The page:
Cyclopentolate Hydrochloride is a synthetic muscarinic receptors antagonist that was first developed in the ‘50s by Schieffelin1,2 as a chemical analogue of atropine. It is a widely accepted drug of first choice for patients of all ages which provides excellent short-term cycloplegia and is therefore on the World Health Organization’s List of Essential Medicines.3
As a 0.5%, 1% or 2% topical ophthalmic solution Cyclopentolate is used for cycloplegic refraction and diagnostic pupil dilation. Cyclopentolate can also be administered to reverse muscarinic and central nervous system effects of indirect cholinomimetic (anti-AChase) administration.4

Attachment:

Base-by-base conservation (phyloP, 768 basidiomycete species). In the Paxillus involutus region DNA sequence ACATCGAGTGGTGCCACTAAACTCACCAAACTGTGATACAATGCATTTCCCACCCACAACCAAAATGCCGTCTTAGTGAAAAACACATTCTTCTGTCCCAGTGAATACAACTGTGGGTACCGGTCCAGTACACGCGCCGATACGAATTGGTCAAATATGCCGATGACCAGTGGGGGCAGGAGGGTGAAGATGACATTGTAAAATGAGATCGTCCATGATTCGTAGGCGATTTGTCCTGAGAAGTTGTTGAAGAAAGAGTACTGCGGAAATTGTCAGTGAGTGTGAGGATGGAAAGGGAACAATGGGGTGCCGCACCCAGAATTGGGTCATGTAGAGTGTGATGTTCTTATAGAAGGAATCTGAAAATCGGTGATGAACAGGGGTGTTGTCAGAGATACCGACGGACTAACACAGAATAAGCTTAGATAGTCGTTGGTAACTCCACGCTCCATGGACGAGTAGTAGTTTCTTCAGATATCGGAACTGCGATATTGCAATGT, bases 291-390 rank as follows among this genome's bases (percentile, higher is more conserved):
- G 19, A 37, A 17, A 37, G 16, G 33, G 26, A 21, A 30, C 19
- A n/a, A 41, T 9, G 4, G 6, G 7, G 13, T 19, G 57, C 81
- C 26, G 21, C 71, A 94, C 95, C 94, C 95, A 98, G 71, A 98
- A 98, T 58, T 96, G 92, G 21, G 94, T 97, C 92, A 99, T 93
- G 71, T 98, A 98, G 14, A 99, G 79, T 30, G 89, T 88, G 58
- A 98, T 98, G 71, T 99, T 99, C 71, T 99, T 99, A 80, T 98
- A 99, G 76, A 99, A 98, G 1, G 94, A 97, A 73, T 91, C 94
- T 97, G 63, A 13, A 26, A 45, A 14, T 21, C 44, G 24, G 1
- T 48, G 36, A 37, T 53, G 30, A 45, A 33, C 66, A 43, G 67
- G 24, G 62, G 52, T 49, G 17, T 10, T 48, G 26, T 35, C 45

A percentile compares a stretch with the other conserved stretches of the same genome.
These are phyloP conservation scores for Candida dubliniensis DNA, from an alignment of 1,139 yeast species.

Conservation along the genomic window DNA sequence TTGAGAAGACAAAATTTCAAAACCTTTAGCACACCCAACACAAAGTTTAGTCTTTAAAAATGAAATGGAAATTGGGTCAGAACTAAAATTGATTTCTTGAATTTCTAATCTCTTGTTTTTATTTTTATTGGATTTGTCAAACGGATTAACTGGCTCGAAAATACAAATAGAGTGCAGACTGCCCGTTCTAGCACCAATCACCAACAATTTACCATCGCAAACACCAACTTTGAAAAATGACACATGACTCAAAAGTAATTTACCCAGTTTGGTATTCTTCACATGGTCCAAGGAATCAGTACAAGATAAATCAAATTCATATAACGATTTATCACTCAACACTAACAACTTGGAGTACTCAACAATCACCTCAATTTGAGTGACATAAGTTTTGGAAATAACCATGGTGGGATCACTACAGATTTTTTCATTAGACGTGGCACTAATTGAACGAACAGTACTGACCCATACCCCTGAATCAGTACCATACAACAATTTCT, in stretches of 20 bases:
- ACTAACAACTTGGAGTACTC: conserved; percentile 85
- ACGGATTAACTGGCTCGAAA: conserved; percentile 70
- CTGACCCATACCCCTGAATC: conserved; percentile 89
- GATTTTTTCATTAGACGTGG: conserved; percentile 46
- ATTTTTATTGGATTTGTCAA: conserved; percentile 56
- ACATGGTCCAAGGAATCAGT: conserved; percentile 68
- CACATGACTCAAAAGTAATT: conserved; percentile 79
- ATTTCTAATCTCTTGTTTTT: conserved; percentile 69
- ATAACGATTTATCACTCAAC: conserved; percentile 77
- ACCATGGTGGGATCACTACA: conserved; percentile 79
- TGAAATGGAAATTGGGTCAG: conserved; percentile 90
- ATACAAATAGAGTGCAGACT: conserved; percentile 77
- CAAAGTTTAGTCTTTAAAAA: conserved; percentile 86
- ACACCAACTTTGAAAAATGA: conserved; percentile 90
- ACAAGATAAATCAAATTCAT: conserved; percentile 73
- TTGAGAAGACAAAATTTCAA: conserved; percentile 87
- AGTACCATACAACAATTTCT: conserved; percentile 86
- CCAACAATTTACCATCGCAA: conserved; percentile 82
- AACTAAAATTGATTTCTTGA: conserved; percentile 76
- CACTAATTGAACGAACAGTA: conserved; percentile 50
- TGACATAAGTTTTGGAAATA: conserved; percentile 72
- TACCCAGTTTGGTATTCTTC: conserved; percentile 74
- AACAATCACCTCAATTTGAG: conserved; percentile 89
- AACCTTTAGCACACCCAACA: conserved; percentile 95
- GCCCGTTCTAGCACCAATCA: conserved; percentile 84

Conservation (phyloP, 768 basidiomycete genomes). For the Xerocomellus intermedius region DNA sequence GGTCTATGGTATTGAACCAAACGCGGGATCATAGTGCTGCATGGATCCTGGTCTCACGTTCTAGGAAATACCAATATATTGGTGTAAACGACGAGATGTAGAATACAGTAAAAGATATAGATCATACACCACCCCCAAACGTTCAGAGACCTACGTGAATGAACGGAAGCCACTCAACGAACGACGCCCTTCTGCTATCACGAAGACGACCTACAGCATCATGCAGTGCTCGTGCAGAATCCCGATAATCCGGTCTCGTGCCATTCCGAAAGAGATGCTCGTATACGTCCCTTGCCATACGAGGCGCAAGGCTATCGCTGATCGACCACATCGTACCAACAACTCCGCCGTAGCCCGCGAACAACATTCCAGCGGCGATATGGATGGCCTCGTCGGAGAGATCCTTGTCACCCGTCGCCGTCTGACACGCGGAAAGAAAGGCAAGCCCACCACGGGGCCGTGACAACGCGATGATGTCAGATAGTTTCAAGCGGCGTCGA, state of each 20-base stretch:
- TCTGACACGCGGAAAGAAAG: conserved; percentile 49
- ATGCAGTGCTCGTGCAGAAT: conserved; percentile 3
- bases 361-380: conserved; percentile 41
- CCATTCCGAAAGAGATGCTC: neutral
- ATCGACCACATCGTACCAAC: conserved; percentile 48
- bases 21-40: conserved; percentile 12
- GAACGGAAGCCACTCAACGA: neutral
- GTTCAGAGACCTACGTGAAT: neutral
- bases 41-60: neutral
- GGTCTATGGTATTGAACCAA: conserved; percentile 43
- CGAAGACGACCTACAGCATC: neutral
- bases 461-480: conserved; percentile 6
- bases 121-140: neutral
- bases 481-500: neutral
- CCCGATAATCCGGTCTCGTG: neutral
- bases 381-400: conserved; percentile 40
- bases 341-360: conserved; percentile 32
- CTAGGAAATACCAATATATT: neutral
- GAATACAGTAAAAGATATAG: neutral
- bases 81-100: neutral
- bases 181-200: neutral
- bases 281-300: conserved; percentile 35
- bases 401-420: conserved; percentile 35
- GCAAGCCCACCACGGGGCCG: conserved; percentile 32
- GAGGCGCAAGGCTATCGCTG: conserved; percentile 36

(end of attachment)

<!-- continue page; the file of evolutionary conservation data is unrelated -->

MECHANISM OF ACTION
Cyclopentolate blocks the action of acetylcholine to produce relaxation of the sphincter muscle of the iris resulting in dilation of the pupil (mydriasis). This agent has an anticholinergic effect similar to atropine. Paralysis of accommodation (cycloplegia) is produced by blocking cholinergic stimulation of the ciliary muscle of the lens.4
- Patent US000002554511A, 1951.
- Treves, G. R., Testa, F. C., J. Am. Chem. Soc. 1952, 74(1), 46–48.
- World Health Organization model list of essential medicines: 22nd list (2021). Geneva: World Health Organization. hdl:10665/345533.
- Clinical Ocular Pharmacology, 5th Edition, Bartlett, 2008. Chapter 9: Cycloplegics.